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May 21, 1980 - Image 13

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Publication:
Michigan Daily, 1980-05-21

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The Michigan Daily-Wednesday, May 21, 1980-Page 13
JOBS PLENTIFUL FOR COMPUTER SCIENCE MAJORS
Prospects bright for some grads

EVANSTON, IlL. (AP) - Despite the
gloomy economic picture, job prospects
for some June college graduates ap-
pear fairly bright, a national survey of,
major businesses indicates.
But the outlook for jobs for liberal ar-
ts graduates is considerably bleaker
than it was last November, the report
says, with the demand for those
graduates off by 24 per cent.
A SURVEY OF 120 national em-
ployers puts the demand for graduates
at one per cent above the 1979 hiring
level for those with bachelor's degrees
and nine per cent higher for those with
a master's degree.
In the survey done this month, the
hiring prospects were only about one
per cent below expectations expressed
by employers last November.

The survey, an update of the 34th an-
nual Endicott Report, was prepared by
Frank Endicott, retired director of
placement and emeritus professor of
education at Northwestern University.
GRADUATES WITH majors in ac-
counting and business administration
will find five per cent fewer job
openings than had been expected a few
months ago, the survey indicates.
Most in demand are students with
training in engineering and computer
science. The study found that since
November, employers have decided to
hire 15 per cent more computer science
graduates and five per cent more
engineers.
"These companies are not hiring on
the basis of a two-month drop in sales or
a three-month slowdown in produc-

DALY CASIID
(ContinuedfromPage12)
ROOM A N D BO A R D CAMPUS-Large, Sunny 1-bdrm. apt. Parking.
DESPERATE Daily editor seeking single room in Laundry. Sublet June 1. Fall Option. 668-4022.
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SUBLET AVAILABLE NOW through August. 1 10U523
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COLLEGE GRADS " UIESR
EDUCATION
WANTED FOR ERING
INTERNATIONAL LOEA
PROJECTS SENCES
YOU CAN BECOME INVOLVED IN AN IMPORTANT,
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THIRD-WO-D COUNTRY WITH PROBLEMS OF POV-
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IF YOU ARE WILLING TO SHARE YOUR SKILLS WITH
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THOSE BENEFITS, AND ACCUMULATING POSES-
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TERNATIVE FOR TWO YEARS OF YOUR LIFE.
SEE RECRUITERS:
MAY 20-22, 1980
CAMPUS INN
615 E. HURON ST.
760-2200 EXT. 307
JOIN THE (313) 226-7928 COLLECT.
NEW E
a P E A S E t f i i ,
I ' 'f

tion," Endicott said.
"THEY'RE LOOKING five years
down the road and saying we're going
to be in business and we'll need these
people so we better get them on board.
"This accounts," Endicott said, "far
some of these companies laying off
people in the plant and at the same-time
hiring a few more college graduates."
It may also account for some
discrepancy in the fairly optimistic
Strange form
behavior kills
(Continued from Page3})
brain will be restored if the person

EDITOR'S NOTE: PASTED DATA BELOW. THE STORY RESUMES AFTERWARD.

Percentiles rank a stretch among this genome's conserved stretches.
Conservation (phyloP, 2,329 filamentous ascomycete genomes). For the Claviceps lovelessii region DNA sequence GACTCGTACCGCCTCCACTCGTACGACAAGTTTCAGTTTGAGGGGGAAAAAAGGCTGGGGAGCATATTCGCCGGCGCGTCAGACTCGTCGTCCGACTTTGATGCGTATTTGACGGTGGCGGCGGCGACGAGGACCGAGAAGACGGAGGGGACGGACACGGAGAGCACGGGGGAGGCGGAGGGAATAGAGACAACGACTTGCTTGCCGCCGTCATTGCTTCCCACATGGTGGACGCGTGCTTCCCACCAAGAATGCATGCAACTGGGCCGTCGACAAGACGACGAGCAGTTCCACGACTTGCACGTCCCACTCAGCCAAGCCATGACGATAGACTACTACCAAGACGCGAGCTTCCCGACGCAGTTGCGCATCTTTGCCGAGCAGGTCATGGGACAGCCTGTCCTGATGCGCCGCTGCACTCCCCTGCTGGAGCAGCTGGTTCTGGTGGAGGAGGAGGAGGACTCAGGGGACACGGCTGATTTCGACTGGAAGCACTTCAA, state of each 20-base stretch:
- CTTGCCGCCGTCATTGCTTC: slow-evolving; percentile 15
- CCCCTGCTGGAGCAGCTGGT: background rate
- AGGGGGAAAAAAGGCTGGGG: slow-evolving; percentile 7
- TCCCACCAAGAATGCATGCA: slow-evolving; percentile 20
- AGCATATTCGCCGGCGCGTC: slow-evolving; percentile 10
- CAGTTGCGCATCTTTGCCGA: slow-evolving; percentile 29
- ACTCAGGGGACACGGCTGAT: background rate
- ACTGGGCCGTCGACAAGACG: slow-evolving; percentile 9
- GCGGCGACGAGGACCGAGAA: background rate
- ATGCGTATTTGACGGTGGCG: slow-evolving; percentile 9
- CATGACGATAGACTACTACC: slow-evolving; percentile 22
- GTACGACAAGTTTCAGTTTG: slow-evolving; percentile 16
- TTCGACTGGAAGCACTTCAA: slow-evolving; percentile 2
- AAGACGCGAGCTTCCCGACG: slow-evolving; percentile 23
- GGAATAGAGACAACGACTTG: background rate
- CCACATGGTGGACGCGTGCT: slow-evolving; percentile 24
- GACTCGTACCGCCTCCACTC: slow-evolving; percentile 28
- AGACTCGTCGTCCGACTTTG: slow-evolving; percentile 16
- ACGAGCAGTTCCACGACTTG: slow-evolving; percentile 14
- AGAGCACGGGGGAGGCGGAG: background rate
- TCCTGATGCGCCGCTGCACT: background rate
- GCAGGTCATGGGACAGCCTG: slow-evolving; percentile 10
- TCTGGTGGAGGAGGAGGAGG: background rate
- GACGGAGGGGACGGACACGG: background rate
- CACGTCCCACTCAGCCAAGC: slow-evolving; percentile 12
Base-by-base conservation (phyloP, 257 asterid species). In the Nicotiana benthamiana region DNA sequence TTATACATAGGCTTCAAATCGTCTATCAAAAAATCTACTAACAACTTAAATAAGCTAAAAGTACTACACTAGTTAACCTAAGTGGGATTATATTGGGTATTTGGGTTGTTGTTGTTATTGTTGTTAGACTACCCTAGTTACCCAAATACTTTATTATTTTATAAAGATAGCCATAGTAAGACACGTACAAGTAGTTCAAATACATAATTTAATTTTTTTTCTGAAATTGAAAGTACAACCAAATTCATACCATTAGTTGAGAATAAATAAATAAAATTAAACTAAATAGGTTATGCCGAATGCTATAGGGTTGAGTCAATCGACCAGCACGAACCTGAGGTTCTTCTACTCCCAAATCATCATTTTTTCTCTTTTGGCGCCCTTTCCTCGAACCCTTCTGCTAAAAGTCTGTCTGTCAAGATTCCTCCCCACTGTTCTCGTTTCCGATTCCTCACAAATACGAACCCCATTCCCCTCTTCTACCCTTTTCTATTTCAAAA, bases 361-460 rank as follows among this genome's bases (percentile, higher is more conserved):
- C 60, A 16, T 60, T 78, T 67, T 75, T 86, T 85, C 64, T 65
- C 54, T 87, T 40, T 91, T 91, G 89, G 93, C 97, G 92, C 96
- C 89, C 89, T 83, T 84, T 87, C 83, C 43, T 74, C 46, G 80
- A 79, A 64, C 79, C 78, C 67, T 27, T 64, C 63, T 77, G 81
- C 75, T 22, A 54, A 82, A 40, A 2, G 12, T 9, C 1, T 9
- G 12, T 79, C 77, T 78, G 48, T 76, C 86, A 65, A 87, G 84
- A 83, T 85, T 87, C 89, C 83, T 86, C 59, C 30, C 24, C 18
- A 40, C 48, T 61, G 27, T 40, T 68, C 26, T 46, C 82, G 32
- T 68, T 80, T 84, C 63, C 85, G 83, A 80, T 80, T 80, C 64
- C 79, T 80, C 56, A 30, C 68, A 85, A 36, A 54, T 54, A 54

should go unconscious, For instance, a
person will tie a knot which would
automatically loosen if he should fall
backwards (the individuals usually
stand). This arrangement becomes
fatal if the person should fall forward
instead, putting the weight of the body
on the makeshift noose and choking the
person to death.
Lt. Daryl Pope of the Michigan State
Police said strangubation victims are
often involved in masochistic - and in
the case of more than one person, sado-
masochistic - behavior at the time of
death. He explained that, with few ex-
ceptions, the victims are male, mostly
middle and upper-middle class, and
white.
Badgely said that all of the MSU vic-
tims were "intelligent, white males.,
All were found alone.
OF THE half-dozen University and
Ann Arbor psychiatrists and
psychologists contacted by the Daily
yesterday, none were aware of any in-
stances of strangubation involving
University students.
Hazelwood said the East Lansing
area has the highest rate of,
strangubation in the country, though
few law enforcement officials,
psychologists, and psychiatrists could

hiring plans as opposed to what the em-
ployers say they expect for the general
economy in the year ahead.
In November, 25 per cent of the em-
ployers surveyed said they expected
business to be worse than in the
previous year. This pessimistic group
has now grown to 34 per cent. About 31
per cent of those surveyed said in
November that they expected business
to improve. Only 27 per cent now expect
things to get better.
of sexual
thousands
explain why.
Joseph Adelson, director of the
University's Psychological Clinic,
theorized that there may be a con-
tagious process "where it starts with
one or two people, and they tell the
others. There must be some kind of un-
derground, where anecdotes are
shared."
KLIMASZEWSKI SAID that aside
from word of mouth, information
regarding the sexual practice is con-
tained in many publications found in
adult book stores,
Hazelwood explained that deaths
caused by strangubations were often
confused with suicide. Law enfor-
cement officials repeat that
strangubations are accidental.
. HAZELWOOD ADDED that many
law enforcement officials are being
trained to properly identify
strangubation, and he credits the East
Lansing police as being among the best
qualified in the nation in correctly iden-
tifying strangubation as the cause of
death.
Hazelwood added that this may be a
reason why the East Lansing area ap-
pears to have the most strangubations;
law enforcement officials in other areas
are just labeling the cause of deaths in-
correctly, he suggested.

you move too fast.
\4
G S11

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